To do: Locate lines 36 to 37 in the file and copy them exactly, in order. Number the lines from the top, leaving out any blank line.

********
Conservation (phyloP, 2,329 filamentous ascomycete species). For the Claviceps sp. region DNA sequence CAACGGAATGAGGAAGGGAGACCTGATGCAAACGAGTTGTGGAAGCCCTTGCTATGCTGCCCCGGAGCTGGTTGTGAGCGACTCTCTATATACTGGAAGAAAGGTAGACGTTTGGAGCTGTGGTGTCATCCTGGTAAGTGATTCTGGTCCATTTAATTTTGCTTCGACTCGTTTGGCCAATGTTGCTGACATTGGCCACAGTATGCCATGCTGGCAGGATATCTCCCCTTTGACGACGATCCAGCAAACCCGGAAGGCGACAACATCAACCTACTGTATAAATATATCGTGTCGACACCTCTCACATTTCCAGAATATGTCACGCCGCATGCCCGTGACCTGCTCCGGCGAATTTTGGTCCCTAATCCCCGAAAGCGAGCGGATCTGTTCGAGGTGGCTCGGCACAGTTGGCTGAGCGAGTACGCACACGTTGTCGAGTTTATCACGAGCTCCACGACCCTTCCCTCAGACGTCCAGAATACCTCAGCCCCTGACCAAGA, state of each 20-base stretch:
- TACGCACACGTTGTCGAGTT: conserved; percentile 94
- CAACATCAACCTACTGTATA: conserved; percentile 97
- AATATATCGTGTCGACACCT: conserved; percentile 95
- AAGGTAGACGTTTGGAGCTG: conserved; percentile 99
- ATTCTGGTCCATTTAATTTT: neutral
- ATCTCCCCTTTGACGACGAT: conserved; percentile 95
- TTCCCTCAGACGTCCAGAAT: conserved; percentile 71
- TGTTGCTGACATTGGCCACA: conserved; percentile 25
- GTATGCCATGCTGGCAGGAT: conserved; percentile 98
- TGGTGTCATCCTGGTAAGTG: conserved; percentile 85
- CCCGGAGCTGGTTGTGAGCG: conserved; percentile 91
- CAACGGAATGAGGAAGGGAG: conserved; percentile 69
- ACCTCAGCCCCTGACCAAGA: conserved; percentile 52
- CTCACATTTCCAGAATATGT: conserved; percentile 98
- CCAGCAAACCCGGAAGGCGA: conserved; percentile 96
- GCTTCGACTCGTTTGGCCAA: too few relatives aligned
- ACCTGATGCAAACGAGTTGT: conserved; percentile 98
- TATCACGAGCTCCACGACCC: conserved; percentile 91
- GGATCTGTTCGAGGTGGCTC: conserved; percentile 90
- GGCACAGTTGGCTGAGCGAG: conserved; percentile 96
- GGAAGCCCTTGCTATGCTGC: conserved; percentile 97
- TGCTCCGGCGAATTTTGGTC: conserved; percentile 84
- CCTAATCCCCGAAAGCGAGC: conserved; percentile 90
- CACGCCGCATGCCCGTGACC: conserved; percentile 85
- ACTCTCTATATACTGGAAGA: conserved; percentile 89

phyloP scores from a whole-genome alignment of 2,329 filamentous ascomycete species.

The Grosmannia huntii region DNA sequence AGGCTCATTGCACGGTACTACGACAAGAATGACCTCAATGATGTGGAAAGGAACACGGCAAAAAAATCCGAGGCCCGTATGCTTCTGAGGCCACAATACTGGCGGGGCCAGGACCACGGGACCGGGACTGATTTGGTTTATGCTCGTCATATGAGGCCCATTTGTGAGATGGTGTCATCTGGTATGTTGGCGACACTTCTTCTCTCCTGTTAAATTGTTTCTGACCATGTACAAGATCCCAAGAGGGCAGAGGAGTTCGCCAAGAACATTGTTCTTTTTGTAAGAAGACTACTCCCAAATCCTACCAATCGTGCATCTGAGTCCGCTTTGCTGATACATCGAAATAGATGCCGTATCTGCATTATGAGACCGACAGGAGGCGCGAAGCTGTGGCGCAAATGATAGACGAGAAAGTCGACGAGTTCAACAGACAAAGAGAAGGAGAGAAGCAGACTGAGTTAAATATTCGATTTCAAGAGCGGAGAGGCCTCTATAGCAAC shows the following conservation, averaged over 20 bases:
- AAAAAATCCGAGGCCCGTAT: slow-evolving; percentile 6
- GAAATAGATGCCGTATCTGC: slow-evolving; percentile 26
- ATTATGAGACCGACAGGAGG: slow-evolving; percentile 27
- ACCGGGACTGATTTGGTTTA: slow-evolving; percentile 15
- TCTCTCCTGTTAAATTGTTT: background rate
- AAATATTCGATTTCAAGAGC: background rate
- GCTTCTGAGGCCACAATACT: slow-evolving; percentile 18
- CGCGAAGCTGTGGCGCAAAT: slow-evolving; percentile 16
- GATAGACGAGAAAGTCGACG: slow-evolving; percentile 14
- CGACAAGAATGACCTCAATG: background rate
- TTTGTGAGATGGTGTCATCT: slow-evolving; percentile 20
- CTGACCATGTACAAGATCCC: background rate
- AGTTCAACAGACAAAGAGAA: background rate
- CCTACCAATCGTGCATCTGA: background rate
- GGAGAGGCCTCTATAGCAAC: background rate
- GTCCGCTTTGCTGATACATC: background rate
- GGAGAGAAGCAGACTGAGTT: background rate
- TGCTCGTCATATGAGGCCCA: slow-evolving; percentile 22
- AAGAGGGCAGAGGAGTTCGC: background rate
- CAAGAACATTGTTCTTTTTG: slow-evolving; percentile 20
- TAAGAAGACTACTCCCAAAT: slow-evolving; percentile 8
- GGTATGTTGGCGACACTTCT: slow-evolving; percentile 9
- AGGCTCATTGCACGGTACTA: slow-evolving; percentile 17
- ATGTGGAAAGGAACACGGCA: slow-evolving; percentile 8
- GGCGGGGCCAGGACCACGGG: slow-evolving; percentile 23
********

- CGCGAAGCTGTGGCGCAAAT: slow-evolving; percentile 16
- GATAGACGAGAAAGTCGACG: slow-evolving; percentile 14